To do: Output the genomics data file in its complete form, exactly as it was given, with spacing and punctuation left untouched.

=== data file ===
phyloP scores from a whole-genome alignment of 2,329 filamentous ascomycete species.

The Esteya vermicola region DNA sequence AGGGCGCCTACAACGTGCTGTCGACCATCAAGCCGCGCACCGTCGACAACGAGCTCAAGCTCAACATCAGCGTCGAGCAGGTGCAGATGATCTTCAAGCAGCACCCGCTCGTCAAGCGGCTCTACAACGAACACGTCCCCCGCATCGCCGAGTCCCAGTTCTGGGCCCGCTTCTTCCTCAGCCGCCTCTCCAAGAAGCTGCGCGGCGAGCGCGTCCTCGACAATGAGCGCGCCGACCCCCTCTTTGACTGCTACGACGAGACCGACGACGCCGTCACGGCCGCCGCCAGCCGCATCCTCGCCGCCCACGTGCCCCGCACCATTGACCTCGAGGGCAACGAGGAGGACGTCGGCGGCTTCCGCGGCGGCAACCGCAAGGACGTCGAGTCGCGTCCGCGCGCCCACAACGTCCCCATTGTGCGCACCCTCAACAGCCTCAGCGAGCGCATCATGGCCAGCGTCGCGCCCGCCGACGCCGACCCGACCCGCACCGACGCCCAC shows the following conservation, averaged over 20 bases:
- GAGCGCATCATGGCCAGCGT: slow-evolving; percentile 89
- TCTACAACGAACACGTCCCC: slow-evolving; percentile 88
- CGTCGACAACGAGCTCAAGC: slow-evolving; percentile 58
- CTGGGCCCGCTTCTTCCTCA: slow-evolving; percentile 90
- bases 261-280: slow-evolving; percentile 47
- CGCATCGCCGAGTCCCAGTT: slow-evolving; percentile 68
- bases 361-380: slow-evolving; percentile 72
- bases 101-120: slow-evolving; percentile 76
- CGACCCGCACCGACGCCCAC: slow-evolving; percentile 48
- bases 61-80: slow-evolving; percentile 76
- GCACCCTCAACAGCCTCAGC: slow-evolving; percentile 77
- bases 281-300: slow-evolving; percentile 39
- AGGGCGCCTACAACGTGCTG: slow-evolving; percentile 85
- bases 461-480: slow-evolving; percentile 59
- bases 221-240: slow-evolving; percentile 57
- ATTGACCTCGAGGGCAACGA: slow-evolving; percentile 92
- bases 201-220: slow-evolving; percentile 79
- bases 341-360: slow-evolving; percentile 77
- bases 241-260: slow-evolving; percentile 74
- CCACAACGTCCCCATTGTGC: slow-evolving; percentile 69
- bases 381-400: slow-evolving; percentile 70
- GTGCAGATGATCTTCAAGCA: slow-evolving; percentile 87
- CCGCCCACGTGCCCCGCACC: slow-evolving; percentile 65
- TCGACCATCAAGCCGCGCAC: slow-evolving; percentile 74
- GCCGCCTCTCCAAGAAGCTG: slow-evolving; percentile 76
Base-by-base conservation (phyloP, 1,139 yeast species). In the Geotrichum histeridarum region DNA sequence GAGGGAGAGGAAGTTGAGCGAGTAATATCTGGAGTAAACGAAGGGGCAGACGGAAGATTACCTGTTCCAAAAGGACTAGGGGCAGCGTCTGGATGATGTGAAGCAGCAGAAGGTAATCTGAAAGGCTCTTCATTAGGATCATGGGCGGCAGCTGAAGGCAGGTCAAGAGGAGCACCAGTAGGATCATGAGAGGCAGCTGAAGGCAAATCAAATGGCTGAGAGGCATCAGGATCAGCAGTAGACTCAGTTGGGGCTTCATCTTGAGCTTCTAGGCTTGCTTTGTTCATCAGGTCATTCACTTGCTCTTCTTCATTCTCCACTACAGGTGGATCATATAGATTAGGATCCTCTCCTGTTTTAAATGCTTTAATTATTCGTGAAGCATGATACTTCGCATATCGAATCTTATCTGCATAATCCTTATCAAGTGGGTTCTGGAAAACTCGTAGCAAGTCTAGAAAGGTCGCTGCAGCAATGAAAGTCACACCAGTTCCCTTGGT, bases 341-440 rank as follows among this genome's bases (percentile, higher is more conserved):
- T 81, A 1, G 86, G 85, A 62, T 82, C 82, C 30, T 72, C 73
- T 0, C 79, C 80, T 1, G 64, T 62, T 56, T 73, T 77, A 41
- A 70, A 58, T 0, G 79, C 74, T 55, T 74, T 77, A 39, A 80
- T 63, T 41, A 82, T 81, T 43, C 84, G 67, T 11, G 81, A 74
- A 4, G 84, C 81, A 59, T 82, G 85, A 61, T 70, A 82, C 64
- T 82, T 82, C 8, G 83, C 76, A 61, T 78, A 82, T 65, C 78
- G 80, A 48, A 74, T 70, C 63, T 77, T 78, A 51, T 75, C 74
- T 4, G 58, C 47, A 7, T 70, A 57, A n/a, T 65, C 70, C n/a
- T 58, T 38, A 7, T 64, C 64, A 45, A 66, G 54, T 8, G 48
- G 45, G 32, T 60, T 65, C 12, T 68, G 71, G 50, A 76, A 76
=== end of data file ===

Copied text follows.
phyloP scores from a whole-genome alignment of 2,329 filamentous ascomycete species.

The Esteya vermicola region DNA sequence AGGGCGCCTACAACGTGCTGTCGACCATCAAGCCGCGCACCGTCGACAACGAGCTCAAGCTCAACATCAGCGTCGAGCAGGTGCAGATGATCTTCAAGCAGCACCCGCTCGTCAAGCGGCTCTACAACGAACACGTCCCCCGCATCGCCGAGTCCCAGTTCTGGGCCCGCTTCTTCCTCAGCCGCCTCTCCAAGAAGCTGCGCGGCGAGCGCGTCCTCGACAATGAGCGCGCCGACCCCCTCTTTGACTGCTACGACGAGACCGACGACGCCGTCACGGCCGCCGCCAGCCGCATCCTCGCCGCCCACGTGCCCCGCACCATTGACCTCGAGGGCAACGAGGAGGACGTCGGCGGCTTCCGCGGCGGCAACCGCAAGGACGTCGAGTCGCGTCCGCGCGCCCACAACGTCCCCATTGTGCGCACCCTCAACAGCCTCAGCGAGCGCATCATGGCCAGCGTCGCGCCCGCCGACGCCGACCCGACCCGCACCGACGCCCAC shows the following conservation, averaged over 20 bases:
- GAGCGCATCATGGCCAGCGT: slow-evolving; percentile 89
- TCTACAACGAACACGTCCCC: slow-evolving; percentile 88
- CGTCGACAACGAGCTCAAGC: slow-evolving; percentile 58
- CTGGGCCCGCTTCTTCCTCA: slow-evolving; percentile 90
- bases 261-280: slow-evolving; percentile 47
- CGCATCGCCGAGTCCCAGTT: slow-evolving; percentile 68
- bases 361-380: slow-evolving; percentile 72
- bases 101-120: slow-evolving; percentile 76
- CGACCCGCACCGACGCCCAC: slow-evolving; percentile 48
- bases 61-80: slow-evolving; percentile 76
- GCACCCTCAACAGCCTCAGC: slow-evolving; percentile 77
- bases 281-300: slow-evolving; percentile 39
- AGGGCGCCTACAACGTGCTG: slow-evolving; percentile 85
- bases 461-480: slow-evolving; percentile 59
- bases 221-240: slow-evolving; percentile 57
- ATTGACCTCGAGGGCAACGA: slow-evolving; percentile 92
- bases 201-220: slow-evolving; percentile 79
- bases 341-360: slow-evolving; percentile 77
- bases 241-260: slow-evolving; percentile 74
- CCACAACGTCCCCATTGTGC: slow-evolving; percentile 69
- bases 381-400: slow-evolving; percentile 70
- GTGCAGATGATCTTCAAGCA: slow-evolving; percentile 87
- CCGCCCACGTGCCCCGCACC: slow-evolving; percentile 65
- TCGACCATCAAGCCGCGCAC: slow-evolving; percentile 74
- GCCGCCTCTCCAAGAAGCTG: slow-evolving; percentile 76
Base-by-base conservation (phyloP, 1,139 yeast species). In the Geotrichum histeridarum region DNA sequence GAGGGAGAGGAAGTTGAGCGAGTAATATCTGGAGTAAACGAAGGGGCAGACGGAAGATTACCTGTTCCAAAAGGACTAGGGGCAGCGTCTGGATGATGTGAAGCAGCAGAAGGTAATCTGAAAGGCTCTTCATTAGGATCATGGGCGGCAGCTGAAGGCAGGTCAAGAGGAGCACCAGTAGGATCATGAGAGGCAGCTGAAGGCAAATCAAATGGCTGAGAGGCATCAGGATCAGCAGTAGACTCAGTTGGGGCTTCATCTTGAGCTTCTAGGCTTGCTTTGTTCATCAGGTCATTCACTTGCTCTTCTTCATTCTCCACTACAGGTGGATCATATAGATTAGGATCCTCTCCTGTTTTAAATGCTTTAATTATTCGTGAAGCATGATACTTCGCATATCGAATCTTATCTGCATAATCCTTATCAAGTGGGTTCTGGAAAACTCGTAGCAAGTCTAGAAAGGTCGCTGCAGCAATGAAAGTCACACCAGTTCCCTTGGT, bases 341-440 rank as follows among this genome's bases (percentile, higher is more conserved):
- T 81, A 1, G 86, G 85, A 62, T 82, C 82, C 30, T 72, C 73
- T 0, C 79, C 80, T 1, G 64, T 62, T 56, T 73, T 77, A 41
- A 70, A 58, T 0, G 79, C 74, T 55, T 74, T 77, A 39, A 80
- T 63, T 41, A 82, T 81, T 43, C 84, G 67, T 11, G 81, A 74
- A 4, G 84, C 81, A 59, T 82, G 85, A 61, T 70, A 82, C 64
- T 82, T 82, C 8, G 83, C 76, A 61, T 78, A 82, T 65, C 78
- G 80, A 48, A 74, T 70, C 63, T 77, T 78, A 51, T 75, C 74
- T 4, G 58, C 47, A 7, T 70, A 57, A n/a, T 65, C 70, C n/a
- T 58, T 38, A 7, T 64, C 64, A 45, A 66, G 54, T 8, G 48
- G 45, G 32, T 60, T 65, C 12, T 68, G 71, G 50, A 76, A 76